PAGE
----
By the festival’s fifth year, the emphasis expanded. Two underground Europop bands – a wacky Hungarian group called Little Cow, plus Prague rockers Plastic People of the Universe, who billed themselves as the Czech Republc’s Mothers of Invention, found questionable room in the festival’s big tent. And at this year’s fest, alongside traditional and next-generation players you’ll discover three hip-hop groups. Global hip-hop’s been edging into the world music festival circuit since at least last year, when several acts appeared at Chicago’s event, but I admit it – I have mixed feelings about this development. After all, hip-hop, an artform born in the Bronx, blazed its way around the world via the conduits of U.S. military-economic domination. Not that all hip hop is part of the capitalist machine – far from it. At the opposite end of the spectrum from the insipid thug themes of cheap, commercial rap is the socially conscious movement around which the UW-Madison’s Office of Multicultural Arts Initiatives has built First Wave, a brilliantly innovative program of undergraduate education. OMAI dishes up its lavish Line Breaks Festival every spring. Given hip-hop’s already prominent presence on campus, is adding it to the world music lineup the right way to go? You decide, and let me know – please, drop me a line in the comments box at the end of this preview.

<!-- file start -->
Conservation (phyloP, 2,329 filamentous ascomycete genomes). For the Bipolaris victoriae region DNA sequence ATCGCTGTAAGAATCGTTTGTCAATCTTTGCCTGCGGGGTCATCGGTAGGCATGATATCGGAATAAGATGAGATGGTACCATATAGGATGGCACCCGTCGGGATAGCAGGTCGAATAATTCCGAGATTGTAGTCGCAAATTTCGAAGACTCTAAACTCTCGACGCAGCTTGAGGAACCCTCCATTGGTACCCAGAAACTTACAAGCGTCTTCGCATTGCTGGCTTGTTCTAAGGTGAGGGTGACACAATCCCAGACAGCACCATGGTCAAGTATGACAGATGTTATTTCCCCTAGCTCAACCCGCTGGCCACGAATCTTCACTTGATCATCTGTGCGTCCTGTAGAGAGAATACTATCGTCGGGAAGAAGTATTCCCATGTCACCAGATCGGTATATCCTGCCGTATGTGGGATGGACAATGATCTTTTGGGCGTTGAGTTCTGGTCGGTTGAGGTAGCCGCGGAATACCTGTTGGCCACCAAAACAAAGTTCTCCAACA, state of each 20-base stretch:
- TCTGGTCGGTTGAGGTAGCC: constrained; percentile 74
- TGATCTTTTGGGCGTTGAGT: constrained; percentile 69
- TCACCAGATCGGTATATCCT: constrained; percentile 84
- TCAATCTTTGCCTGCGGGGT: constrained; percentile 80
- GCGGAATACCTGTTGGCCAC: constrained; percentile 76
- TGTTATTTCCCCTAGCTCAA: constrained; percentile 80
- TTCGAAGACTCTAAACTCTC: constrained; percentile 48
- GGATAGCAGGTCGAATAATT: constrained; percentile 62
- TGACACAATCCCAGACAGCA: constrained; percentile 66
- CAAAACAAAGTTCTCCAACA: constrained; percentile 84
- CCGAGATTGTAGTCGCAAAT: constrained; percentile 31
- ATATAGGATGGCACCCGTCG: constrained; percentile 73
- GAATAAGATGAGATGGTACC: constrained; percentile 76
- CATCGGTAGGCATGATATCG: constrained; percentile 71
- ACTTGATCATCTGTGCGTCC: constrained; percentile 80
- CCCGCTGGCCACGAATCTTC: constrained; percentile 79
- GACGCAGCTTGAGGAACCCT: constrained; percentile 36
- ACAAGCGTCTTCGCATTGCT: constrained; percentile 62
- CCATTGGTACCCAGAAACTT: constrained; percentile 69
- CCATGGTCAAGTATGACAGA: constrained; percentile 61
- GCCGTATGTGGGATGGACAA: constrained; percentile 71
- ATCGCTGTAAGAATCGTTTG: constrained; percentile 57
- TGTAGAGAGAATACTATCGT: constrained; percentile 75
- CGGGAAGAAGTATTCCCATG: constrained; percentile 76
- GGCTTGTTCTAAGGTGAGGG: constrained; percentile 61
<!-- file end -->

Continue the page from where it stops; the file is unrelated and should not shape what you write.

Of the three hip-hop acts at this year’s fest, one – Blitz the Ambassador (from Brooklyn, via his native Ghana) – stands out (Fri. 9:30 PM, Memorial Union Terrace [rain, 10 PM, Union Theater). This is top-shelf, socially conscious hip-hop with honest world music roots – super-sharp, gritty, urban rhymes set to a scorching synthesis of highlife, Afrobeat and Big Apple hip-hop. I’d be happy to hear Blitz the Ambassador at the MWMF, the Line Breaks fest or anywhere else. I’m less enthusiastic about Sergent Garcia (Sat., 5:30 PM, Willy St. Fair; 9:30 PM on the Terrace [rain, Rathskellar]), a Parisian ex-punk rocker with Spanish roots who’s given his sound the unfortunately silly name of “salsamuffin.” In a nutshell it’s sin fronteras salsa-with-reggae-and-rap; it’s muy bailable, but neither the sound nor lyrics, ranging from mildly political to self-indulgent refrains on the artist’s own hipness, can hold a candle to Blitz the Ambassador. Bomba Estereo (Sat., 7:30 PM, Willy St.), from Colombia, plays “electro-tropical,” a close cousin to reggaeton and, yes, salsamuffin. Its lead singer, Liliana Samuet, is slick, but this band’s let’s party, quitame la ropa lyrics (in Spanish and English) leave me cold. Still, Sergent Garcia and Bomba Estereo will rock the crowds, and there’s something to be said for that.